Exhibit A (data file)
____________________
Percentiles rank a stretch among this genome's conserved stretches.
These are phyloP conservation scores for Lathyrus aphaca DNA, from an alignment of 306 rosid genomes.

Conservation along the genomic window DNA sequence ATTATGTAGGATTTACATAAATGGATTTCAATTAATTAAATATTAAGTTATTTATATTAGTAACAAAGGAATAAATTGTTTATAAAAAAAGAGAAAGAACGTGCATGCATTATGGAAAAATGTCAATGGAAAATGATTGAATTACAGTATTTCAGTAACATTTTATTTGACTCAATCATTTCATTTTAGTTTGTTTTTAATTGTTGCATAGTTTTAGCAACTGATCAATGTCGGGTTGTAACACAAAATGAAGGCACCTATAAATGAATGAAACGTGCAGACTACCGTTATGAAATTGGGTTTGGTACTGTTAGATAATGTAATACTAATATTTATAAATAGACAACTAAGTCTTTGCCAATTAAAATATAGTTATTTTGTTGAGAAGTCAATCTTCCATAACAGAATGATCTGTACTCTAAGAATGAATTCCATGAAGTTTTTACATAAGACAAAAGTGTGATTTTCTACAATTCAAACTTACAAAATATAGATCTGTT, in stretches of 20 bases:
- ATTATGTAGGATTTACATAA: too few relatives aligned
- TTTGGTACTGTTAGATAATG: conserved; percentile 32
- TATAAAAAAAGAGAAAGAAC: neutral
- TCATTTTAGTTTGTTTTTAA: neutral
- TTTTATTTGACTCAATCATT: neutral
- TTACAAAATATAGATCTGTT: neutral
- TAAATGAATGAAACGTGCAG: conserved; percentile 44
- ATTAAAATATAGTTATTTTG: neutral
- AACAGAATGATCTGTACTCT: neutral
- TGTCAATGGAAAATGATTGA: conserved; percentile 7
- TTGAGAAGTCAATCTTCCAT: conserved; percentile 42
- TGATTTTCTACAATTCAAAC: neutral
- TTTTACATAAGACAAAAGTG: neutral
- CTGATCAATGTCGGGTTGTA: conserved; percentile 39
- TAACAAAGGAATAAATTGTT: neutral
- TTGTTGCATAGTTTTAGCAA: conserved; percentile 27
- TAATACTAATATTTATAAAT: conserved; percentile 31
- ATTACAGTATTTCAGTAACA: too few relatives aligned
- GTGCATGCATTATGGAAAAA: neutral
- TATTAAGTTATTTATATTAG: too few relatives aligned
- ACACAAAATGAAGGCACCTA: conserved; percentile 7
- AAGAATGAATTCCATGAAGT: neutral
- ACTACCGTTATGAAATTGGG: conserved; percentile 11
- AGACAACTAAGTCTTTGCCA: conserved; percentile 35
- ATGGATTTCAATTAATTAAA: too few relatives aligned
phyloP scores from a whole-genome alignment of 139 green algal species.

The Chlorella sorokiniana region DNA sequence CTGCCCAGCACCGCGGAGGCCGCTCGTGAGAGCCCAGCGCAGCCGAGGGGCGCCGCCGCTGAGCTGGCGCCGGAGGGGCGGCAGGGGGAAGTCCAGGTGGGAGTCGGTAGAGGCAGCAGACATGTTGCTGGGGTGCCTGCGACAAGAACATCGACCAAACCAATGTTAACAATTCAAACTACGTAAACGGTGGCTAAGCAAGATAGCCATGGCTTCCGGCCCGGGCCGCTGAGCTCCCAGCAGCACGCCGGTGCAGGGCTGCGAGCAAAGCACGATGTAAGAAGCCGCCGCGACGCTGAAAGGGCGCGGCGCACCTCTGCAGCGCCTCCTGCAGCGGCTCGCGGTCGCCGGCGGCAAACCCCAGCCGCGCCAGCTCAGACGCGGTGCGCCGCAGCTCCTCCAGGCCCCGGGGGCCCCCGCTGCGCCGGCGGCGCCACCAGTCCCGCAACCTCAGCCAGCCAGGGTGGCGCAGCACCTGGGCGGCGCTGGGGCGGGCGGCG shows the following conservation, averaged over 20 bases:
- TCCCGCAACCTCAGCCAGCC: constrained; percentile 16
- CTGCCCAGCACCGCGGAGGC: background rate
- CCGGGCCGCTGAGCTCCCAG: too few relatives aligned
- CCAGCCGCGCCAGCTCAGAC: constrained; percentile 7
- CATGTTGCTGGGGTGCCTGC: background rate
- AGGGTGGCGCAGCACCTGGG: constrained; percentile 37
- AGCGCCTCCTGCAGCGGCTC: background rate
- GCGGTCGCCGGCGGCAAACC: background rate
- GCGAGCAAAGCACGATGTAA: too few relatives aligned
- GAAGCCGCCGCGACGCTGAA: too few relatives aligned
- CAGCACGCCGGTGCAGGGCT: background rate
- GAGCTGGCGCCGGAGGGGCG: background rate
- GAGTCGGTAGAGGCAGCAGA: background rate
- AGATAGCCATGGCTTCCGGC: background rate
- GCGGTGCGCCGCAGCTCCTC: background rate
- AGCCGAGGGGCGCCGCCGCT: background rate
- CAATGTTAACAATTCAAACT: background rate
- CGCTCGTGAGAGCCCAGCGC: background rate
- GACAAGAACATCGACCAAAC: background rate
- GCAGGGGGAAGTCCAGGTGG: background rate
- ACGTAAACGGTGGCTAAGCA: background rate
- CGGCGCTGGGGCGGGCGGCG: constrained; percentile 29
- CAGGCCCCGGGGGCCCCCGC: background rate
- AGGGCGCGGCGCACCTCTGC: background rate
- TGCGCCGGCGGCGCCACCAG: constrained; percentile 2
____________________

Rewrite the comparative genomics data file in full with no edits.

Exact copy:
Percentiles rank a stretch among this genome's conserved stretches.
These are phyloP conservation scores for Lathyrus aphaca DNA, from an alignment of 306 rosid genomes.

Conservation along the genomic window DNA sequence ATTATGTAGGATTTACATAAATGGATTTCAATTAATTAAATATTAAGTTATTTATATTAGTAACAAAGGAATAAATTGTTTATAAAAAAAGAGAAAGAACGTGCATGCATTATGGAAAAATGTCAATGGAAAATGATTGAATTACAGTATTTCAGTAACATTTTATTTGACTCAATCATTTCATTTTAGTTTGTTTTTAATTGTTGCATAGTTTTAGCAACTGATCAATGTCGGGTTGTAACACAAAATGAAGGCACCTATAAATGAATGAAACGTGCAGACTACCGTTATGAAATTGGGTTTGGTACTGTTAGATAATGTAATACTAATATTTATAAATAGACAACTAAGTCTTTGCCAATTAAAATATAGTTATTTTGTTGAGAAGTCAATCTTCCATAACAGAATGATCTGTACTCTAAGAATGAATTCCATGAAGTTTTTACATAAGACAAAAGTGTGATTTTCTACAATTCAAACTTACAAAATATAGATCTGTT, in stretches of 20 bases:
- ATTATGTAGGATTTACATAA: too few relatives aligned
- TTTGGTACTGTTAGATAATG: conserved; percentile 32
- TATAAAAAAAGAGAAAGAAC: neutral
- TCATTTTAGTTTGTTTTTAA: neutral
- TTTTATTTGACTCAATCATT: neutral
- TTACAAAATATAGATCTGTT: neutral
- TAAATGAATGAAACGTGCAG: conserved; percentile 44
- ATTAAAATATAGTTATTTTG: neutral
- AACAGAATGATCTGTACTCT: neutral
- TGTCAATGGAAAATGATTGA: conserved; percentile 7
- TTGAGAAGTCAATCTTCCAT: conserved; percentile 42
- TGATTTTCTACAATTCAAAC: neutral
- TTTTACATAAGACAAAAGTG: neutral
- CTGATCAATGTCGGGTTGTA: conserved; percentile 39
- TAACAAAGGAATAAATTGTT: neutral
- TTGTTGCATAGTTTTAGCAA: conserved; percentile 27
- TAATACTAATATTTATAAAT: conserved; percentile 31
- ATTACAGTATTTCAGTAACA: too few relatives aligned
- GTGCATGCATTATGGAAAAA: neutral
- TATTAAGTTATTTATATTAG: too few relatives aligned
- ACACAAAATGAAGGCACCTA: conserved; percentile 7
- AAGAATGAATTCCATGAAGT: neutral
- ACTACCGTTATGAAATTGGG: conserved; percentile 11
- AGACAACTAAGTCTTTGCCA: conserved; percentile 35
- ATGGATTTCAATTAATTAAA: too few relatives aligned
phyloP scores from a whole-genome alignment of 139 green algal species.

The Chlorella sorokiniana region DNA sequence CTGCCCAGCACCGCGGAGGCCGCTCGTGAGAGCCCAGCGCAGCCGAGGGGCGCCGCCGCTGAGCTGGCGCCGGAGGGGCGGCAGGGGGAAGTCCAGGTGGGAGTCGGTAGAGGCAGCAGACATGTTGCTGGGGTGCCTGCGACAAGAACATCGACCAAACCAATGTTAACAATTCAAACTACGTAAACGGTGGCTAAGCAAGATAGCCATGGCTTCCGGCCCGGGCCGCTGAGCTCCCAGCAGCACGCCGGTGCAGGGCTGCGAGCAAAGCACGATGTAAGAAGCCGCCGCGACGCTGAAAGGGCGCGGCGCACCTCTGCAGCGCCTCCTGCAGCGGCTCGCGGTCGCCGGCGGCAAACCCCAGCCGCGCCAGCTCAGACGCGGTGCGCCGCAGCTCCTCCAGGCCCCGGGGGCCCCCGCTGCGCCGGCGGCGCCACCAGTCCCGCAACCTCAGCCAGCCAGGGTGGCGCAGCACCTGGGCGGCGCTGGGGCGGGCGGCG shows the following conservation, averaged over 20 bases:
- TCCCGCAACCTCAGCCAGCC: constrained; percentile 16
- CTGCCCAGCACCGCGGAGGC: background rate
- CCGGGCCGCTGAGCTCCCAG: too few relatives aligned
- CCAGCCGCGCCAGCTCAGAC: constrained; percentile 7
- CATGTTGCTGGGGTGCCTGC: background rate
- AGGGTGGCGCAGCACCTGGG: constrained; percentile 37
- AGCGCCTCCTGCAGCGGCTC: background rate
- GCGGTCGCCGGCGGCAAACC: background rate
- GCGAGCAAAGCACGATGTAA: too few relatives aligned
- GAAGCCGCCGCGACGCTGAA: too few relatives aligned
- CAGCACGCCGGTGCAGGGCT: background rate
- GAGCTGGCGCCGGAGGGGCG: background rate
- GAGTCGGTAGAGGCAGCAGA: background rate
- AGATAGCCATGGCTTCCGGC: background rate
- GCGGTGCGCCGCAGCTCCTC: background rate
- AGCCGAGGGGCGCCGCCGCT: background rate
- CAATGTTAACAATTCAAACT: background rate
- CGCTCGTGAGAGCCCAGCGC: background rate
- GACAAGAACATCGACCAAAC: background rate
- GCAGGGGGAAGTCCAGGTGG: background rate
- ACGTAAACGGTGGCTAAGCA: background rate
- CGGCGCTGGGGCGGGCGGCG: constrained; percentile 29
- CAGGCCCCGGGGGCCCCCGC: background rate
- AGGGCGCGGCGCACCTCTGC: background rate
- TGCGCCGGCGGCGCCACCAG: constrained; percentile 2